Shock turned to mourning Monday on Capitol Hill as Members and staff tried to come to terms with the Arizona shooting tragedy that included the attempted assassination of Rep. Gabrielle Giffords.
Members and aides joined President Barack Obama in observing a moment of silence at 11 a.m. to honor the 20 victims, and hundreds filled the Cannon Caucus Room later in the afternoon for an interfaith prayer service. Many of them stood in line in the Cannon rotunda to sign books of well wishes and condolences. The mood all around was somber.
The House is expected to keep its regular business on hold this week, focusing instead on the shooting that occurred at a Giffords constituent event Saturday morning in Tucson. The chamber will be in pro forma session today; aides said they expect Members will use the time to pay tribute on the floor to the Arizona Democrat and the attack’s other victims. Giffords remains in intensive care after being shot in the head. The suspect, who is in custody and has been charged, is 22-year-old Jared Loughner.
Members are expected to consider a bipartisan resolution on Wednesday that Republican and Democratic leadership aides were working to draft Monday. The resolution is expected to pay tribute to the victims, offer condolences to the families, condemn the attack and commend the bravery of those who stopped Giffords’ shooter and tried to help the injured. Also Wednesday, Members are expected to participate in a bipartisan prayer service at 1 p.m. in the Capitol Visitor Center.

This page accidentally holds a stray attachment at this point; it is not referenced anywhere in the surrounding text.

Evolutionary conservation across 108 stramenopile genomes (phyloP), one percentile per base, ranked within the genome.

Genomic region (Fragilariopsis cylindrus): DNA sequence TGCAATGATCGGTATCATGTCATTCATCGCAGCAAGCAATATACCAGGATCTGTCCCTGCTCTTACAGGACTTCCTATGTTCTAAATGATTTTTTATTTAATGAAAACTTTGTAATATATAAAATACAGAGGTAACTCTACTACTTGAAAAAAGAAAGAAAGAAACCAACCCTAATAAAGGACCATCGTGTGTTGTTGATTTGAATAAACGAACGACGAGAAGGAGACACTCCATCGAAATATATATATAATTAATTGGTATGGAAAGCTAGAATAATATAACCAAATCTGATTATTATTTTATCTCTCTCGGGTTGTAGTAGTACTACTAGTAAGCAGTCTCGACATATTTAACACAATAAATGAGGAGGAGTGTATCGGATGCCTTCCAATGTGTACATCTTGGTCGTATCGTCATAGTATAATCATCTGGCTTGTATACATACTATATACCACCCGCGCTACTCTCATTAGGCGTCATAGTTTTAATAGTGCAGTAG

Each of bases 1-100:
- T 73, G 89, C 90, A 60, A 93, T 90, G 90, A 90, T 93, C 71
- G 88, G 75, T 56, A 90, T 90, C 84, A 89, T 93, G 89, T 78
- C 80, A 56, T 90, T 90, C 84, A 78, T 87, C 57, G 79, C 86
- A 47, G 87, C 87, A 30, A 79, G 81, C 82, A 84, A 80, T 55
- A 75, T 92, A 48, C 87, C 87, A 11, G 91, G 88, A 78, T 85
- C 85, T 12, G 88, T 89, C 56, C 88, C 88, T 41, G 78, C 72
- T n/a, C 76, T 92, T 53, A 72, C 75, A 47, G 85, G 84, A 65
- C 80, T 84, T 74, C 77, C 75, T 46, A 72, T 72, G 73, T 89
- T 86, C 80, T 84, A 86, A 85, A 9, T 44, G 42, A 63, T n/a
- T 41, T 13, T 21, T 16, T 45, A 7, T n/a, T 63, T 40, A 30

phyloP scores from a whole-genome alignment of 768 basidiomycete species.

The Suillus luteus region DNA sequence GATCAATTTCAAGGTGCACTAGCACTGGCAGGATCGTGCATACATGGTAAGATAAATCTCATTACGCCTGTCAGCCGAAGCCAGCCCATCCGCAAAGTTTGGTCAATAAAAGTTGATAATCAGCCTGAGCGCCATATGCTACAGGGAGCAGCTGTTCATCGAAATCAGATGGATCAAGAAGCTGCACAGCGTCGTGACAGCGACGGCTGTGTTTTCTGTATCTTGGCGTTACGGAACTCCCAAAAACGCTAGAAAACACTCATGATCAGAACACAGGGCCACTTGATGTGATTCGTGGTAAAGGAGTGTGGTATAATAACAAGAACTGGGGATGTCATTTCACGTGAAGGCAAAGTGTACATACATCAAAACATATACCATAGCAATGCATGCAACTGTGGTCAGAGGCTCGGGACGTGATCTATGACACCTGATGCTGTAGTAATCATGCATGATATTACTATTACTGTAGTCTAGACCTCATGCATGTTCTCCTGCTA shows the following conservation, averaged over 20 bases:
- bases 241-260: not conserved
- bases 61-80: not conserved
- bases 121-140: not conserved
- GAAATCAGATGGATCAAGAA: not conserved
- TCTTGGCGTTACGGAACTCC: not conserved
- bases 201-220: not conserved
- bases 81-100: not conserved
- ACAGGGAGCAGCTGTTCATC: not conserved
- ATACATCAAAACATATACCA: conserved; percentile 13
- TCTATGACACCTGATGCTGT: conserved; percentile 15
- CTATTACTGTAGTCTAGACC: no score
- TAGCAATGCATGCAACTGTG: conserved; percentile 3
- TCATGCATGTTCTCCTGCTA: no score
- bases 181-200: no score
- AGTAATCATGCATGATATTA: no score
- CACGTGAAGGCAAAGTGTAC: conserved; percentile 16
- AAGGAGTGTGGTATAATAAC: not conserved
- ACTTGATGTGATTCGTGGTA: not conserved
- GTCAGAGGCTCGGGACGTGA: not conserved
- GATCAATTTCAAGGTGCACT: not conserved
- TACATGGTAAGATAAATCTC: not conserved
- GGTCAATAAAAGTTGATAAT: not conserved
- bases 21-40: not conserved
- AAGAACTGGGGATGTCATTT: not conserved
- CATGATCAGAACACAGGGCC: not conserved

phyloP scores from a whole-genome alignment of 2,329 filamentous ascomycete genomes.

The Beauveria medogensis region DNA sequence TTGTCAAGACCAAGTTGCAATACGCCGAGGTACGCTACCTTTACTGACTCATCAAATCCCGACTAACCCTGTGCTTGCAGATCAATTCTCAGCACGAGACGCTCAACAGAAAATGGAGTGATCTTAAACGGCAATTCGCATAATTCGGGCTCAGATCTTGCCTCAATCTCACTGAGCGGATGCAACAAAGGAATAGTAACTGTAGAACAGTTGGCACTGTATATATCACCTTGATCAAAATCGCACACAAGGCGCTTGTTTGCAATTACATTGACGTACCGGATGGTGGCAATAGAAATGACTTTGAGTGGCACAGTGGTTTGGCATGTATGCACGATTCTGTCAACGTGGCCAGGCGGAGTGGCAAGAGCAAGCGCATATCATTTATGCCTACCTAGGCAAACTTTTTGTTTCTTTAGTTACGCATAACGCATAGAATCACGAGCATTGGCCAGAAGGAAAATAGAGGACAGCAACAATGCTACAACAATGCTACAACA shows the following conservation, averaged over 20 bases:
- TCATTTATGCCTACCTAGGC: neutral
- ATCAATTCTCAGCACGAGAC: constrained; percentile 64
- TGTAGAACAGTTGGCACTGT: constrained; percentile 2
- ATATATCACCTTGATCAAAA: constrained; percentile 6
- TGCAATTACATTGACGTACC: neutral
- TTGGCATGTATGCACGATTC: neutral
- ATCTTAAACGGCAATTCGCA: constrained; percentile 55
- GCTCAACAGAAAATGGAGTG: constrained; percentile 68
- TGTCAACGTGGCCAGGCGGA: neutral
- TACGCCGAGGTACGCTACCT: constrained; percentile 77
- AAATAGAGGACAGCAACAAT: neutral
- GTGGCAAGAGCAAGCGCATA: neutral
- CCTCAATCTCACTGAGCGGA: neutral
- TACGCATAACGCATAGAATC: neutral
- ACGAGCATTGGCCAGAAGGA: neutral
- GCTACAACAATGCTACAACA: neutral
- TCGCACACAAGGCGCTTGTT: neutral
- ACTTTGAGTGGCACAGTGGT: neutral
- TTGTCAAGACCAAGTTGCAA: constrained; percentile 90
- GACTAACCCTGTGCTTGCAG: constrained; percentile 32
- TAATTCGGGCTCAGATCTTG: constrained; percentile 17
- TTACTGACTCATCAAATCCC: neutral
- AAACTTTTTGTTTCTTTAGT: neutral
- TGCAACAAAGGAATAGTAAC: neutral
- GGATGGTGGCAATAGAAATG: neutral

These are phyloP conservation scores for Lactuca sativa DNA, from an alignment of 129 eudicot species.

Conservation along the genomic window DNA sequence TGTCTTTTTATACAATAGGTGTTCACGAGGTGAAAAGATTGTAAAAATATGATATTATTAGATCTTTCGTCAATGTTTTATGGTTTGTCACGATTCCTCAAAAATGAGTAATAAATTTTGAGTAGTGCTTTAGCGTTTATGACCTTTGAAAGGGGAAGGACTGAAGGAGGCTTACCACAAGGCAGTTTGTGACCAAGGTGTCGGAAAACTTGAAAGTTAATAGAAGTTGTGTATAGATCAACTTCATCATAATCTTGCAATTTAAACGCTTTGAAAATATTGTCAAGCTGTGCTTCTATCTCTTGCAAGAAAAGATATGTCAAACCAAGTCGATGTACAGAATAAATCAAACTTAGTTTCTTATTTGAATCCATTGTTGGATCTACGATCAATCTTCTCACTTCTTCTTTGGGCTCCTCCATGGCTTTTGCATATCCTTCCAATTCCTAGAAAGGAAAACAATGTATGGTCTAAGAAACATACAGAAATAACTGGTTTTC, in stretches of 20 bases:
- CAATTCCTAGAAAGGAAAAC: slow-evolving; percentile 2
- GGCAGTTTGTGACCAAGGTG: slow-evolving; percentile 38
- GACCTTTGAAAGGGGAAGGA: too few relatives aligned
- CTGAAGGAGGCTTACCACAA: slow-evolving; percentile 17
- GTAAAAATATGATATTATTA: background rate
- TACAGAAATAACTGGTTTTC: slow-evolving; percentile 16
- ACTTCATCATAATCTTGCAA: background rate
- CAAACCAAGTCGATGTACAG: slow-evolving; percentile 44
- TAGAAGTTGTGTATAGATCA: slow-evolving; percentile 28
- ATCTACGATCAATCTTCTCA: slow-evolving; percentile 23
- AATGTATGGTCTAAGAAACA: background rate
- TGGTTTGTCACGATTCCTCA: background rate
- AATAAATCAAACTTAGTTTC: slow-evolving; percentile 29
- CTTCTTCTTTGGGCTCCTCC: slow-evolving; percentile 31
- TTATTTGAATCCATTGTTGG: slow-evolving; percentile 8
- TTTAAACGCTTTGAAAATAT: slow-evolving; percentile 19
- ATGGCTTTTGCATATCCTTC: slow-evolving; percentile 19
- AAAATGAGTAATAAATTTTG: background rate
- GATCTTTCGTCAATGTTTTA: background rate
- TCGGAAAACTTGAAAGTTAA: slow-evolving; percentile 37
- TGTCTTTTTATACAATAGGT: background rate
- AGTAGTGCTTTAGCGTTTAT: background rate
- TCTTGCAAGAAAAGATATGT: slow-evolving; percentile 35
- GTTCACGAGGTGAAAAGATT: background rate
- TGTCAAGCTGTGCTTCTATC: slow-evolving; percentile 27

The House is expected to agree to the resolution by unanimous consent — rather than by recorded vote — and leaders in both parties are expected to jointly introduce it.
Rep. Allyson Schwartz said Monday’s moment of silence was especially important for staffers who “put themselves out there as well.” The tragedy claimed the life of Giffords staffer Gabe Zimmerman, 30. Two other Giffords aides, Ron Barber and Pam Simon, were also seriously injured.
“It’s a time to be together, as anyone who has ever dealt with tragedy or grief or serious illness or death — it’s a time when reaching out to each other is very important,” the Pennsylvania Democrat said.
Schwartz added that a bipartisan conference call for Members and staff on Sunday was a helpful way to begin the healing and allow people to grieve.
“There certainly was a sense that this was one time that we are all in this together. We certainly feel deeply for Gabby as our colleague and friend. And many of us, across both sides of the aisle, we want to make sure that we are safe, and that our families can feel secure,” she said.